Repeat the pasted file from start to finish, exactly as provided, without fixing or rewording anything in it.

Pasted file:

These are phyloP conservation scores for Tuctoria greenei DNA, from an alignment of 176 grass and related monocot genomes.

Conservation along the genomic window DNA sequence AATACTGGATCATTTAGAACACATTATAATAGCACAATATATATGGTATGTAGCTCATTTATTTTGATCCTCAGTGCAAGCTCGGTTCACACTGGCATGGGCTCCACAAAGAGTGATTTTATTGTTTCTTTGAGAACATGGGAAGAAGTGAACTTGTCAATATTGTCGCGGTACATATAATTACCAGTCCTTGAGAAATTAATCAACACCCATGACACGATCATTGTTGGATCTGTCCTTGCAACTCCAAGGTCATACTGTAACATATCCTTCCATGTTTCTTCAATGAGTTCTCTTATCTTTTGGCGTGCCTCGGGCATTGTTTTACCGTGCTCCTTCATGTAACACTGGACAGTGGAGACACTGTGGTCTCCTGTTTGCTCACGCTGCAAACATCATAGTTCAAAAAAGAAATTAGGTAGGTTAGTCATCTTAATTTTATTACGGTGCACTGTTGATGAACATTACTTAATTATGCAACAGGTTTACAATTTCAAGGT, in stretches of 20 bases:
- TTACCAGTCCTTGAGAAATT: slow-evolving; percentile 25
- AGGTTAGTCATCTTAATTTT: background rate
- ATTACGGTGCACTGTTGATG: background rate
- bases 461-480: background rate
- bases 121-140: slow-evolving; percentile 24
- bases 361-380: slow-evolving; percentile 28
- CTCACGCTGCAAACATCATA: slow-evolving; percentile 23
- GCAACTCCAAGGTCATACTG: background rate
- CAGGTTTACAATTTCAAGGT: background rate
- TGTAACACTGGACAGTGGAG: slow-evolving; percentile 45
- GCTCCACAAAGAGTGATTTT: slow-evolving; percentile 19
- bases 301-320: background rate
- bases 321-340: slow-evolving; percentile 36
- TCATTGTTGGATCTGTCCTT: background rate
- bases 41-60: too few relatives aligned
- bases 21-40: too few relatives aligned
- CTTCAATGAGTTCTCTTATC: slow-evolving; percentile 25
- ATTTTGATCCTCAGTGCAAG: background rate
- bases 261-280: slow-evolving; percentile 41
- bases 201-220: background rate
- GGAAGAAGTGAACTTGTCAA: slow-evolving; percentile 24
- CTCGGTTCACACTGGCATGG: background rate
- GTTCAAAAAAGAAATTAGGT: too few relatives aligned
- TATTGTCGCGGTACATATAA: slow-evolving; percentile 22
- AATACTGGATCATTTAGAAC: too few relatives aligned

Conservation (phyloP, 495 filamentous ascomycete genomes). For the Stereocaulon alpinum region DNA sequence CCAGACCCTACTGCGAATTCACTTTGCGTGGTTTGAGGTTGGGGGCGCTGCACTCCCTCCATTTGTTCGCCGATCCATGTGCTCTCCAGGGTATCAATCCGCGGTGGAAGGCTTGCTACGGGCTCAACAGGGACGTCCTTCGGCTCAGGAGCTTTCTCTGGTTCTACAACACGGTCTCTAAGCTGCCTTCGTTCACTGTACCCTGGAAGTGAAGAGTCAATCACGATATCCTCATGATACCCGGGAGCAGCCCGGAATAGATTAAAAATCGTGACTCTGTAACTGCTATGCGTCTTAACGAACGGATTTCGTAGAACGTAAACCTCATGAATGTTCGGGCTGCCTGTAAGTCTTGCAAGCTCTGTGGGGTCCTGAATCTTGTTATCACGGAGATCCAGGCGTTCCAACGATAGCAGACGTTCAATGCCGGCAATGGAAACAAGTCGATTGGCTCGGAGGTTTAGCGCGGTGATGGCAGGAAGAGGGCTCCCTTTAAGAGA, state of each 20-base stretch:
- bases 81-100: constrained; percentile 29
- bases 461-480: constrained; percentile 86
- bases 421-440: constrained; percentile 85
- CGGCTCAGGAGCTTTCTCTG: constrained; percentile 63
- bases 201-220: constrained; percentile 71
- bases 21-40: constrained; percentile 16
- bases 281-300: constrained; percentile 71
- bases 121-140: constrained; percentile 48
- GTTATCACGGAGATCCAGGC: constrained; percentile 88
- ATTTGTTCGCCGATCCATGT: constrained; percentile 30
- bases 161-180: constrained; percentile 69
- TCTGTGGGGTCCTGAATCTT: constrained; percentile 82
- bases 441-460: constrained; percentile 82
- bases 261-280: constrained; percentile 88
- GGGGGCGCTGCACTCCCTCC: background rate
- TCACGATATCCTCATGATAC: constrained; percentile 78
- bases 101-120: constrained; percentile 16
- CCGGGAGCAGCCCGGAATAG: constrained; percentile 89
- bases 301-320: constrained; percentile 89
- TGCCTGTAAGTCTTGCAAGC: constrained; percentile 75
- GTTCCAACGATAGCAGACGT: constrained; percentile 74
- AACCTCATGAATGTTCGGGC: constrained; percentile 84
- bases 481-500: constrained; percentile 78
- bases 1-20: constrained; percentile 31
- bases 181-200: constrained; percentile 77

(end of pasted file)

These are phyloP conservation scores for Tuctoria greenei DNA, from an alignment of 176 grass and related monocot genomes.

Conservation along the genomic window DNA sequence AATACTGGATCATTTAGAACACATTATAATAGCACAATATATATGGTATGTAGCTCATTTATTTTGATCCTCAGTGCAAGCTCGGTTCACACTGGCATGGGCTCCACAAAGAGTGATTTTATTGTTTCTTTGAGAACATGGGAAGAAGTGAACTTGTCAATATTGTCGCGGTACATATAATTACCAGTCCTTGAGAAATTAATCAACACCCATGACACGATCATTGTTGGATCTGTCCTTGCAACTCCAAGGTCATACTGTAACATATCCTTCCATGTTTCTTCAATGAGTTCTCTTATCTTTTGGCGTGCCTCGGGCATTGTTTTACCGTGCTCCTTCATGTAACACTGGACAGTGGAGACACTGTGGTCTCCTGTTTGCTCACGCTGCAAACATCATAGTTCAAAAAAGAAATTAGGTAGGTTAGTCATCTTAATTTTATTACGGTGCACTGTTGATGAACATTACTTAATTATGCAACAGGTTTACAATTTCAAGGT, in stretches of 20 bases:
- TTACCAGTCCTTGAGAAATT: slow-evolving; percentile 25
- AGGTTAGTCATCTTAATTTT: background rate
- ATTACGGTGCACTGTTGATG: background rate
- bases 461-480: background rate
- bases 121-140: slow-evolving; percentile 24
- bases 361-380: slow-evolving; percentile 28
- CTCACGCTGCAAACATCATA: slow-evolving; percentile 23
- GCAACTCCAAGGTCATACTG: background rate
- CAGGTTTACAATTTCAAGGT: background rate
- TGTAACACTGGACAGTGGAG: slow-evolving; percentile 45
- GCTCCACAAAGAGTGATTTT: slow-evolving; percentile 19
- bases 301-320: background rate
- bases 321-340: slow-evolving; percentile 36
- TCATTGTTGGATCTGTCCTT: background rate
- bases 41-60: too few relatives aligned
- bases 21-40: too few relatives aligned
- CTTCAATGAGTTCTCTTATC: slow-evolving; percentile 25
- ATTTTGATCCTCAGTGCAAG: background rate
- bases 261-280: slow-evolving; percentile 41
- bases 201-220: background rate
- GGAAGAAGTGAACTTGTCAA: slow-evolving; percentile 24
- CTCGGTTCACACTGGCATGG: background rate
- GTTCAAAAAAGAAATTAGGT: too few relatives aligned
- TATTGTCGCGGTACATATAA: slow-evolving; percentile 22
- AATACTGGATCATTTAGAAC: too few relatives aligned

Conservation (phyloP, 495 filamentous ascomycete genomes). For the Stereocaulon alpinum region DNA sequence CCAGACCCTACTGCGAATTCACTTTGCGTGGTTTGAGGTTGGGGGCGCTGCACTCCCTCCATTTGTTCGCCGATCCATGTGCTCTCCAGGGTATCAATCCGCGGTGGAAGGCTTGCTACGGGCTCAACAGGGACGTCCTTCGGCTCAGGAGCTTTCTCTGGTTCTACAACACGGTCTCTAAGCTGCCTTCGTTCACTGTACCCTGGAAGTGAAGAGTCAATCACGATATCCTCATGATACCCGGGAGCAGCCCGGAATAGATTAAAAATCGTGACTCTGTAACTGCTATGCGTCTTAACGAACGGATTTCGTAGAACGTAAACCTCATGAATGTTCGGGCTGCCTGTAAGTCTTGCAAGCTCTGTGGGGTCCTGAATCTTGTTATCACGGAGATCCAGGCGTTCCAACGATAGCAGACGTTCAATGCCGGCAATGGAAACAAGTCGATTGGCTCGGAGGTTTAGCGCGGTGATGGCAGGAAGAGGGCTCCCTTTAAGAGA, state of each 20-base stretch:
- bases 81-100: constrained; percentile 29
- bases 461-480: constrained; percentile 86
- bases 421-440: constrained; percentile 85
- CGGCTCAGGAGCTTTCTCTG: constrained; percentile 63
- bases 201-220: constrained; percentile 71
- bases 21-40: constrained; percentile 16
- bases 281-300: constrained; percentile 71
- bases 121-140: constrained; percentile 48
- GTTATCACGGAGATCCAGGC: constrained; percentile 88
- ATTTGTTCGCCGATCCATGT: constrained; percentile 30
- bases 161-180: constrained; percentile 69
- TCTGTGGGGTCCTGAATCTT: constrained; percentile 82
- bases 441-460: constrained; percentile 82
- bases 261-280: constrained; percentile 88
- GGGGGCGCTGCACTCCCTCC: background rate
- TCACGATATCCTCATGATAC: constrained; percentile 78
- bases 101-120: constrained; percentile 16
- CCGGGAGCAGCCCGGAATAG: constrained; percentile 89
- bases 301-320: constrained; percentile 89
- TGCCTGTAAGTCTTGCAAGC: constrained; percentile 75
- GTTCCAACGATAGCAGACGT: constrained; percentile 74
- AACCTCATGAATGTTCGGGC: constrained; percentile 84
- bases 481-500: constrained; percentile 78
- bases 1-20: constrained; percentile 31
- bases 181-200: constrained; percentile 77